The Menagrie, V. VI


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He was lifting his arms again and again, pulling the tree up and up, encouraging its growth, when he came back to himself. He let his arms lay at his side and looked around. He had an audience. Behind the adamantium bars, now covered with vines, were several Altmer and some very richly dressed guests. If he concentrated, he could almost remember what they were saying.

“A wisp! And now a spriggan! However do you keep so many unusual creatures?” a Redguard asked.

“I am pleased we have entertained you, Lord Lhano. Do you expect me to answer that? Are we here to discuss trade or our beast handlers secrets?” an Altmer responded.

“No, it’s not true at all,” one wood elf was saying. “That is merely a nasty rumor. If you come visit me in Anticlere, I personally assure you that you and your guests belongings will be safe.”

“Ah, well that is quite assuring Lady Flyte,” said a muscular and bearded Breton next to her. “I may take you up on that offer. It’s a shame your husband died while you were so young.”

“Yes, quite,” she responded, meeting the Breton’s eyes over a tall glass as she sipped from it. “It is the great tragedy of my life.”

“And next, over here, we have one of the less common trolls,” said one of the Altmer, pointing the way. Maricent tried to speak, to shout at them to let him go, but he just made some moaning, whispering sorts of noises, and the Altmer led the delegation out of sight.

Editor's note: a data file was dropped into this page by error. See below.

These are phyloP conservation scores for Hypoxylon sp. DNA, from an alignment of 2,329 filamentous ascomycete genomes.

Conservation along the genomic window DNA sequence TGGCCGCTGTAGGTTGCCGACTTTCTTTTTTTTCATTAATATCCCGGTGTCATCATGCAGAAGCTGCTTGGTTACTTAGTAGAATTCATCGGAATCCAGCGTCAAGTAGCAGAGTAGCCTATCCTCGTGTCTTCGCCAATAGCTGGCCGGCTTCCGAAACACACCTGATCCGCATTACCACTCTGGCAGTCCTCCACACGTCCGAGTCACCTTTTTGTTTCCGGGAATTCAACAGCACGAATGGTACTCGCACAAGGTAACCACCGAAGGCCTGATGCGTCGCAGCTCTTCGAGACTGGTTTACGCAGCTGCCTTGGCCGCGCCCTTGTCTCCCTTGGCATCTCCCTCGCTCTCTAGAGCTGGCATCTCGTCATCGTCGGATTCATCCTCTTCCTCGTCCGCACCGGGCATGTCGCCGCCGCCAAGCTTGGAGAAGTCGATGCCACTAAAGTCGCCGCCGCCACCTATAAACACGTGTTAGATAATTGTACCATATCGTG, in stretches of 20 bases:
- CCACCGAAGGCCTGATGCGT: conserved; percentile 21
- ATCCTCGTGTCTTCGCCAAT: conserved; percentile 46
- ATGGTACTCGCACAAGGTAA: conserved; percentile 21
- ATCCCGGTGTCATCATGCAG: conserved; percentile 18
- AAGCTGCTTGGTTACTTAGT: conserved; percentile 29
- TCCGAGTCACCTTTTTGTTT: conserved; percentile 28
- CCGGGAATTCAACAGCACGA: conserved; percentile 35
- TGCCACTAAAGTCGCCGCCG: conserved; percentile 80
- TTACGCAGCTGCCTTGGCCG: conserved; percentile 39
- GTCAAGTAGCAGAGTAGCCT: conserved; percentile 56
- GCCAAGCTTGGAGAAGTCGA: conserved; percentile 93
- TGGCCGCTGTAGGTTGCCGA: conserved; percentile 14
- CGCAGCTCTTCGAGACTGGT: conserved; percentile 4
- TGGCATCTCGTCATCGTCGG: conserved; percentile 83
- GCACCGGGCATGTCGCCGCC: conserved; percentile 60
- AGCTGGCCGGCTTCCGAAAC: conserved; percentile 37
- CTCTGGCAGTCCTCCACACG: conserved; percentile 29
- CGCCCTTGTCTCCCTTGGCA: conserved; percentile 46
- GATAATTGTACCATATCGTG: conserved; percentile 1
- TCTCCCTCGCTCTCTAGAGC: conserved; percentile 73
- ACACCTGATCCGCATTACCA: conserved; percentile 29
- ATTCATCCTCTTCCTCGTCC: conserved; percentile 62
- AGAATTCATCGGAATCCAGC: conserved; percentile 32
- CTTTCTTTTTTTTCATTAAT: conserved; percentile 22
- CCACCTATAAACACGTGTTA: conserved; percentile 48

Maricent’s cell was now full of life. How long had it been since he was himself? He had to get out of here, had to do something. He looked around and saw that the rear wall of his cell had vines and grass growing out of it. Deep cracks had formed in the wall, and Maricent thought it wouldn’t take much to break through it. He spent several hours trying to raise the ancient magics before figuring out the trick to it. The vines swelled as they grew and the cracks in the wall deepened. Dust and pebbles tumbled off the wall and with a thunderous crack, the vines opened a way big enough to see light on the other side. Maricent commanded the vines to withdraw and found he could, just barely in this new form, squeeze through the crack.